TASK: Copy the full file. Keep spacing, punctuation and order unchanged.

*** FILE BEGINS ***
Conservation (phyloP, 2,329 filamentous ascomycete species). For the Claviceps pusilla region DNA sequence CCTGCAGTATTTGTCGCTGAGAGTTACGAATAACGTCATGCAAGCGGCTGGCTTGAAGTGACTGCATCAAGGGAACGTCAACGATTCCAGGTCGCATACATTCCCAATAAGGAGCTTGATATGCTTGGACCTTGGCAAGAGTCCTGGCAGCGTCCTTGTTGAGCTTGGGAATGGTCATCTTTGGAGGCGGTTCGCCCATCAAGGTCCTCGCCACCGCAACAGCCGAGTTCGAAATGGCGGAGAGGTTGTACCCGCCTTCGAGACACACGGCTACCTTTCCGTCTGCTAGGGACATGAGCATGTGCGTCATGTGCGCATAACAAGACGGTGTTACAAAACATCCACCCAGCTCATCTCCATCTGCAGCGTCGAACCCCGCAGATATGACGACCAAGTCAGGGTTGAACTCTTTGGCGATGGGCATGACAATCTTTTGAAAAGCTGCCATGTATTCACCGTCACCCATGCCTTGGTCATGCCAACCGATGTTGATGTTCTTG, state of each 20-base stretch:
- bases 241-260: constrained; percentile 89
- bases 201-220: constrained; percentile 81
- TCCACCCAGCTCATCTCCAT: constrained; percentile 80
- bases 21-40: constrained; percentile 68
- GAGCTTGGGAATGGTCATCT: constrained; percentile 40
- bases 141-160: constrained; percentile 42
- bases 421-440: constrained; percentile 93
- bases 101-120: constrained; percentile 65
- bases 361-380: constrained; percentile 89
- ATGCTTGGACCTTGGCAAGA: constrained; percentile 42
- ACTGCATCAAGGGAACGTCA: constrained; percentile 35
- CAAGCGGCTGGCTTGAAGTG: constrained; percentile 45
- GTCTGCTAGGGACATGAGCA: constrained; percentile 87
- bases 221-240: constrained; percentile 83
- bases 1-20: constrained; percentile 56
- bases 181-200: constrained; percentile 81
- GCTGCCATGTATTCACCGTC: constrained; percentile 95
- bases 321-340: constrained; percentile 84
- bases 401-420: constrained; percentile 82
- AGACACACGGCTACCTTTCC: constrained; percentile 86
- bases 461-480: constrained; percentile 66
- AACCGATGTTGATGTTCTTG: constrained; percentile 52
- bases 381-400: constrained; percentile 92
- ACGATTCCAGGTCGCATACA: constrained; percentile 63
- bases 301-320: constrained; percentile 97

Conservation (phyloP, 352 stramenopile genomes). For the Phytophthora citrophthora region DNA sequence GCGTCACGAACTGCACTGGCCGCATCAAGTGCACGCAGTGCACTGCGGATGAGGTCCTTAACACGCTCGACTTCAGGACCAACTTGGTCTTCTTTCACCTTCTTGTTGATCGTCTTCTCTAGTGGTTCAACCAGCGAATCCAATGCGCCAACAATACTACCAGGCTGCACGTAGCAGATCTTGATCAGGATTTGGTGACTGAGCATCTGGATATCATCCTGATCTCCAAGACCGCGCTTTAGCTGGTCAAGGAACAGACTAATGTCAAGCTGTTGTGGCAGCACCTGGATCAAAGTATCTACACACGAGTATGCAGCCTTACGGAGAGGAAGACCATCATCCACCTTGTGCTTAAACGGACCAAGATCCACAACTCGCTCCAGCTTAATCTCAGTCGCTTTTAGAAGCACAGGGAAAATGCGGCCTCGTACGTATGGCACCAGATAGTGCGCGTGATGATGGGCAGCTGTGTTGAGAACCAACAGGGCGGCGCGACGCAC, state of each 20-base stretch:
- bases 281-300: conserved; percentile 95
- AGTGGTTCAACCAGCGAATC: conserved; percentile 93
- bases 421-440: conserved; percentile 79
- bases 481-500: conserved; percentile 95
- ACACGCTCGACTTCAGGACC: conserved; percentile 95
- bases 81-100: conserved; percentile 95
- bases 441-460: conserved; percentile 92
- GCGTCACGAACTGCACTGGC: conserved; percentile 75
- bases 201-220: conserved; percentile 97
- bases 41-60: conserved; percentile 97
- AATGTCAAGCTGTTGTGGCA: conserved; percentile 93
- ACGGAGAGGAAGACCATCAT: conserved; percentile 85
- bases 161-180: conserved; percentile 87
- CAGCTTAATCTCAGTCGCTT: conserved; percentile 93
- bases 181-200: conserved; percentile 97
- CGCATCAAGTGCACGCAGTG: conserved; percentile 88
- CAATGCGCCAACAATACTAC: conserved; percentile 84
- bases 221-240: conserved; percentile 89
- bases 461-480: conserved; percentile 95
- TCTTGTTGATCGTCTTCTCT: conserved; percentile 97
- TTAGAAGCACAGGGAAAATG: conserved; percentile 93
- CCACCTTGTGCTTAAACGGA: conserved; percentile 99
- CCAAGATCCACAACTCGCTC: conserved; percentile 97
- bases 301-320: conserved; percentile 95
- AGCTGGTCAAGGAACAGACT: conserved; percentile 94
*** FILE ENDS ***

Conservation (phyloP, 2,329 filamentous ascomycete species). For the Claviceps pusilla region DNA sequence CCTGCAGTATTTGTCGCTGAGAGTTACGAATAACGTCATGCAAGCGGCTGGCTTGAAGTGACTGCATCAAGGGAACGTCAACGATTCCAGGTCGCATACATTCCCAATAAGGAGCTTGATATGCTTGGACCTTGGCAAGAGTCCTGGCAGCGTCCTTGTTGAGCTTGGGAATGGTCATCTTTGGAGGCGGTTCGCCCATCAAGGTCCTCGCCACCGCAACAGCCGAGTTCGAAATGGCGGAGAGGTTGTACCCGCCTTCGAGACACACGGCTACCTTTCCGTCTGCTAGGGACATGAGCATGTGCGTCATGTGCGCATAACAAGACGGTGTTACAAAACATCCACCCAGCTCATCTCCATCTGCAGCGTCGAACCCCGCAGATATGACGACCAAGTCAGGGTTGAACTCTTTGGCGATGGGCATGACAATCTTTTGAAAAGCTGCCATGTATTCACCGTCACCCATGCCTTGGTCATGCCAACCGATGTTGATGTTCTTG, state of each 20-base stretch:
- bases 241-260: constrained; percentile 89
- bases 201-220: constrained; percentile 81
- TCCACCCAGCTCATCTCCAT: constrained; percentile 80
- bases 21-40: constrained; percentile 68
- GAGCTTGGGAATGGTCATCT: constrained; percentile 40
- bases 141-160: constrained; percentile 42
- bases 421-440: constrained; percentile 93
- bases 101-120: constrained; percentile 65
- bases 361-380: constrained; percentile 89
- ATGCTTGGACCTTGGCAAGA: constrained; percentile 42
- ACTGCATCAAGGGAACGTCA: constrained; percentile 35
- CAAGCGGCTGGCTTGAAGTG: constrained; percentile 45
- GTCTGCTAGGGACATGAGCA: constrained; percentile 87
- bases 221-240: constrained; percentile 83
- bases 1-20: constrained; percentile 56
- bases 181-200: constrained; percentile 81
- GCTGCCATGTATTCACCGTC: constrained; percentile 95
- bases 321-340: constrained; percentile 84
- bases 401-420: constrained; percentile 82
- AGACACACGGCTACCTTTCC: constrained; percentile 86
- bases 461-480: constrained; percentile 66
- AACCGATGTTGATGTTCTTG: constrained; percentile 52
- bases 381-400: constrained; percentile 92
- ACGATTCCAGGTCGCATACA: constrained; percentile 63
- bases 301-320: constrained; percentile 97

Conservation (phyloP, 352 stramenopile genomes). For the Phytophthora citrophthora region DNA sequence GCGTCACGAACTGCACTGGCCGCATCAAGTGCACGCAGTGCACTGCGGATGAGGTCCTTAACACGCTCGACTTCAGGACCAACTTGGTCTTCTTTCACCTTCTTGTTGATCGTCTTCTCTAGTGGTTCAACCAGCGAATCCAATGCGCCAACAATACTACCAGGCTGCACGTAGCAGATCTTGATCAGGATTTGGTGACTGAGCATCTGGATATCATCCTGATCTCCAAGACCGCGCTTTAGCTGGTCAAGGAACAGACTAATGTCAAGCTGTTGTGGCAGCACCTGGATCAAAGTATCTACACACGAGTATGCAGCCTTACGGAGAGGAAGACCATCATCCACCTTGTGCTTAAACGGACCAAGATCCACAACTCGCTCCAGCTTAATCTCAGTCGCTTTTAGAAGCACAGGGAAAATGCGGCCTCGTACGTATGGCACCAGATAGTGCGCGTGATGATGGGCAGCTGTGTTGAGAACCAACAGGGCGGCGCGACGCAC, state of each 20-base stretch:
- bases 281-300: conserved; percentile 95
- AGTGGTTCAACCAGCGAATC: conserved; percentile 93
- bases 421-440: conserved; percentile 79
- bases 481-500: conserved; percentile 95
- ACACGCTCGACTTCAGGACC: conserved; percentile 95
- bases 81-100: conserved; percentile 95
- bases 441-460: conserved; percentile 92
- GCGTCACGAACTGCACTGGC: conserved; percentile 75
- bases 201-220: conserved; percentile 97
- bases 41-60: conserved; percentile 97
- AATGTCAAGCTGTTGTGGCA: conserved; percentile 93
- ACGGAGAGGAAGACCATCAT: conserved; percentile 85
- bases 161-180: conserved; percentile 87
- CAGCTTAATCTCAGTCGCTT: conserved; percentile 93
- bases 181-200: conserved; percentile 97
- CGCATCAAGTGCACGCAGTG: conserved; percentile 88
- CAATGCGCCAACAATACTAC: conserved; percentile 84
- bases 221-240: conserved; percentile 89
- bases 461-480: conserved; percentile 95
- TCTTGTTGATCGTCTTCTCT: conserved; percentile 97
- TTAGAAGCACAGGGAAAATG: conserved; percentile 93
- CCACCTTGTGCTTAAACGGA: conserved; percentile 99
- CCAAGATCCACAACTCGCTC: conserved; percentile 97
- bases 301-320: conserved; percentile 95
- AGCTGGTCAAGGAACAGACT: conserved; percentile 94